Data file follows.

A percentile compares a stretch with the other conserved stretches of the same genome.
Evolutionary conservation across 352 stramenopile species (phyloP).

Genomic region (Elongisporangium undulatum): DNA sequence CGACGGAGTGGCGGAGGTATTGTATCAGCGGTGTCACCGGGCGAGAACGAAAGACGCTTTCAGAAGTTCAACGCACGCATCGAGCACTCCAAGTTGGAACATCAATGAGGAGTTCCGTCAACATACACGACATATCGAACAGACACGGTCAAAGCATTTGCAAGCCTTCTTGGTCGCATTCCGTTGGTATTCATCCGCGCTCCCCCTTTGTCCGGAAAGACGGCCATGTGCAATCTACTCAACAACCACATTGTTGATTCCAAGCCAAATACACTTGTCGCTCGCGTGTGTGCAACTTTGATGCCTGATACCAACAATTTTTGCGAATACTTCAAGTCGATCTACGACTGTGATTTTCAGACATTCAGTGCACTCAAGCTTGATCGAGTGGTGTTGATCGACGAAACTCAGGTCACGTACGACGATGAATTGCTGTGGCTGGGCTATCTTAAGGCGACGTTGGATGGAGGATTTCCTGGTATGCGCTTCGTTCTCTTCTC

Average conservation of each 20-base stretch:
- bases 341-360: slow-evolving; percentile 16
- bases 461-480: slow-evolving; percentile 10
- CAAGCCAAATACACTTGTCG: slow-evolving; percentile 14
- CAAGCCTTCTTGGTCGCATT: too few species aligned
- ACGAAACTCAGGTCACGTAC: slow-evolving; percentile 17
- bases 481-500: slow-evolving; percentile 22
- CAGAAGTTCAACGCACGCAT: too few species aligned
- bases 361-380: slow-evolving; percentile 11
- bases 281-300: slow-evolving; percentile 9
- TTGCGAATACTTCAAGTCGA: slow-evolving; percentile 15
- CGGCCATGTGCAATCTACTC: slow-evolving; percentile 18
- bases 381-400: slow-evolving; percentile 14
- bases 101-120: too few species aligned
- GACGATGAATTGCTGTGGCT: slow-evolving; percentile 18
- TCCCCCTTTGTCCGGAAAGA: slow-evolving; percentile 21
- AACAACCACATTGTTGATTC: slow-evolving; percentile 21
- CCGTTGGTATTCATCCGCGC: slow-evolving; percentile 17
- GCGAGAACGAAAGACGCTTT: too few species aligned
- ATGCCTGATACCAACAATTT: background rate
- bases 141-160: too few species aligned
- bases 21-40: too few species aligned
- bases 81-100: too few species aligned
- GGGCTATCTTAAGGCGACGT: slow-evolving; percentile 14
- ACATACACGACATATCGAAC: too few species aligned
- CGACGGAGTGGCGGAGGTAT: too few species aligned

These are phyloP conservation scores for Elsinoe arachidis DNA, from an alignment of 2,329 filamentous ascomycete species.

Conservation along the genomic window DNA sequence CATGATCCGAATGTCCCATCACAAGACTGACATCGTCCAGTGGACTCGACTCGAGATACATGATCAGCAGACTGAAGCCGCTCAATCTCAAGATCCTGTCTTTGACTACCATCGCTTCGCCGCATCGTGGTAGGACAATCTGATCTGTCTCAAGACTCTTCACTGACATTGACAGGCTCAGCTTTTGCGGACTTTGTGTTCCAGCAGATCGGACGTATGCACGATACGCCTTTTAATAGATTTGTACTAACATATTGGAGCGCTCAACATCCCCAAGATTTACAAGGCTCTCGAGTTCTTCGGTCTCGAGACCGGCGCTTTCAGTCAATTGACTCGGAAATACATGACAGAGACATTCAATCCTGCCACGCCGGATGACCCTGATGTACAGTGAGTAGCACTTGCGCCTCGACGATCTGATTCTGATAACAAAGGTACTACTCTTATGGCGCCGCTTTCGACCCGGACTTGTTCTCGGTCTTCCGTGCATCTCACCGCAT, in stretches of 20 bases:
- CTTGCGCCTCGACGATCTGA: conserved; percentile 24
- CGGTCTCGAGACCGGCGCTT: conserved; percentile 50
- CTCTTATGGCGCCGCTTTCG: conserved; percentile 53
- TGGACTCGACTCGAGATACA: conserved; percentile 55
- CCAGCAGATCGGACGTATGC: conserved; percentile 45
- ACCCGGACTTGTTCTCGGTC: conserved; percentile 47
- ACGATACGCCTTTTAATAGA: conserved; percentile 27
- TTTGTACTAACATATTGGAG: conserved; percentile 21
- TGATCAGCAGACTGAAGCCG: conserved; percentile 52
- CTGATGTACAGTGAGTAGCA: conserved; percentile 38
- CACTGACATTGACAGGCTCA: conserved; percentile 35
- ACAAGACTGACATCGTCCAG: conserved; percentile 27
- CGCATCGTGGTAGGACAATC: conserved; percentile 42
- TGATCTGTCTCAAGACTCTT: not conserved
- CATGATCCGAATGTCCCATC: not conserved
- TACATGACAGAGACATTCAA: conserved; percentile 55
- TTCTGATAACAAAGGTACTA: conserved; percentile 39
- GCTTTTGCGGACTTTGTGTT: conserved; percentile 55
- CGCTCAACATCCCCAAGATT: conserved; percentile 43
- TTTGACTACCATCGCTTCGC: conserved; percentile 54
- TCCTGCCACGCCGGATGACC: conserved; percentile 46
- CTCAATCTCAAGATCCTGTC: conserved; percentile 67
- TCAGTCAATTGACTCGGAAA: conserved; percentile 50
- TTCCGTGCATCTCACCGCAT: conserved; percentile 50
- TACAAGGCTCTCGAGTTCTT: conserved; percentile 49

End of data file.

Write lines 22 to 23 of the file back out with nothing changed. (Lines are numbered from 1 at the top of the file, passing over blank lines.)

- GCGAGAACGAAAGACGCTTT: too few species aligned
- ATGCCTGATACCAACAATTT: background rate